Instead of relying on visual effects, Christopher Nolan opted to recreate the Test Trinity without using them for his latest feature “Oppenheimer.” Similarly, in “Tenet,” his 2020 film, Nolan blew up a Boeing 747 without the use of visual effects.
According to Hoyte van Hoytema, the cinematographer, “We didn’t actually detonate a real atomic bomb, instead we used trickery to create the illusion of an explosion with a similar size to an actual explosion.”
The first-ever successful detonation of an atomic bomb was captured in a ten-minute sequence, in which many experiments were combined. It was given to Nolan to do in-camera. “We’re suckers for this absolute depth of resolution that IMAX gives us,” says van Hoytema. However, when you have to scan it and go into VFX, it loses half of its resolution in that moment.
Their objective was to maintain the caliber of the film inventory.
Despite not using VFX, Jackson Andrew, the supervisor of visual effects, and Scott Fisher, the supervisor of special effects, closely worked with Hoytema van and Nolan to see how a number of experiments could be played out in the scene.
“We experienced instances of items colliding and crashing into each other, like ping-pong balls, or witnessed objects rotating. We utilized illuminated metallic balloons that were internally lit. We released silver particles into the mix. We constructed aquariums with electricity incorporated. We conducted various scientific experiments,” Van Hoytema explains.
D.P. Recalls that the playground was like a giant for all of us. We had underexposure, overexposure, color negative, wide negative, short shutter speeds, and long shutter speeds.
On the screen, the collaboration showcased how Nolan and van Hoytema would appear with every trial. There still lingers an enigma as to how the team and Hoytema van How managed to achieve such a mind-blowingly stunning moment.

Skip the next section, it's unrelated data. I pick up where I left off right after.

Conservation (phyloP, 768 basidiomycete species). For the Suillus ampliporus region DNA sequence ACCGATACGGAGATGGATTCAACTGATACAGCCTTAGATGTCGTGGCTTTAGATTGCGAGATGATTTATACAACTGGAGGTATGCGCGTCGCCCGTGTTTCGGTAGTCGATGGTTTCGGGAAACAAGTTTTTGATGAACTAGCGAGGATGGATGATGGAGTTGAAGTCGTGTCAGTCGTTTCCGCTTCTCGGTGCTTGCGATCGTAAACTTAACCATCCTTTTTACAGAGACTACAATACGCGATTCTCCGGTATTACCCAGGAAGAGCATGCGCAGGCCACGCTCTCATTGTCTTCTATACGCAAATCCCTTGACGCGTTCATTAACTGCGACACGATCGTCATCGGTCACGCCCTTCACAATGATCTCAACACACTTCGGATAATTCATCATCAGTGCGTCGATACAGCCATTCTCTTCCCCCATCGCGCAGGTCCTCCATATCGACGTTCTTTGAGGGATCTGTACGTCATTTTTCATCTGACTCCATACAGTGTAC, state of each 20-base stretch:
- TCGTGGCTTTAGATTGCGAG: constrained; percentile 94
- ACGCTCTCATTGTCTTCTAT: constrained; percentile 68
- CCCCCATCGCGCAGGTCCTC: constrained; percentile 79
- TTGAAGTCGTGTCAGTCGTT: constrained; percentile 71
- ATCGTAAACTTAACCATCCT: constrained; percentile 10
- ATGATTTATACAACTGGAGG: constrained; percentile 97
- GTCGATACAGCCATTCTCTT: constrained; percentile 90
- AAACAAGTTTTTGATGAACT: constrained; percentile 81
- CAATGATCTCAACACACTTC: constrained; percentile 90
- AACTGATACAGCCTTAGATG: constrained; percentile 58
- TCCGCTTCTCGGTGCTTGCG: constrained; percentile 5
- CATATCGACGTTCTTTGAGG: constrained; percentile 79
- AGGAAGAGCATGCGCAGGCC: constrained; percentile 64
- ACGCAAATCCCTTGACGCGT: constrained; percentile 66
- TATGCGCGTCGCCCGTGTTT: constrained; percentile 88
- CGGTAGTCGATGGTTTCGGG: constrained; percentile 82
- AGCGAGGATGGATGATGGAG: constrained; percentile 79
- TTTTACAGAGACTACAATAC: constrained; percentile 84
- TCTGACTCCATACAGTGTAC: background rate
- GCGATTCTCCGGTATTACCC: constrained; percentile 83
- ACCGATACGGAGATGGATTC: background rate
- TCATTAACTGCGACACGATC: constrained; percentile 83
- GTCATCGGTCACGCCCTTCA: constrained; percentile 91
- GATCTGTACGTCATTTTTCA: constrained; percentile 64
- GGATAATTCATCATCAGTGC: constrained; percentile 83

We slowly followed the specific directions in order to sequence all of these functions. My guidance, as well as Chris’s guidance, served to push us in certain directions. The Test Trinity was an experiment in science that was made up of miniatures that were cobbled together, resulting in something that came together.
The sequence in the film took several weeks to build up, as it explains Van Hoytema’s fragmented and cross-cutting approach to depicting a group of people from all over the country who, under the guidance of Oppenheimer, put their energy together and culminate in a final bang into the project. “It adds,” says the immense group of people.
Van Hoytema clarifies, “The focus was predominantly on the internal thoughts and emotions of the character, as well as the subtle expressions conveyed through his eyes. It was crucial for us to immerse ourselves in his perspective and develop this aspect consistently throughout the narrative.” Van Hoytema highlights that his objective in this particular project was to portray the sense of closeness and personal connection, given that the story is presented from Oppenheimer’s standpoint. Renowned for his ability to capture expansive panoramic views.
However, the confirmation hearings of Lewis Strauss were another story, played by Robert Downey Jr., Where Hoytema and Nolan chose to integrate white and black, it was a separate way to experience the color of the stuff from Strauss’ perspective, says D.P.
The cinematographer went to Kodak and asked if the manufacturer could supply the film that Exist did not have in stock. “They came out with test rolls for us to run through our camera,” says Van Hoytema.
We had never seen anything like it before, and it was just incredibly amazing. “I remember sitting in the cinema, watching the first test results of our white and black film,” says Hoytema.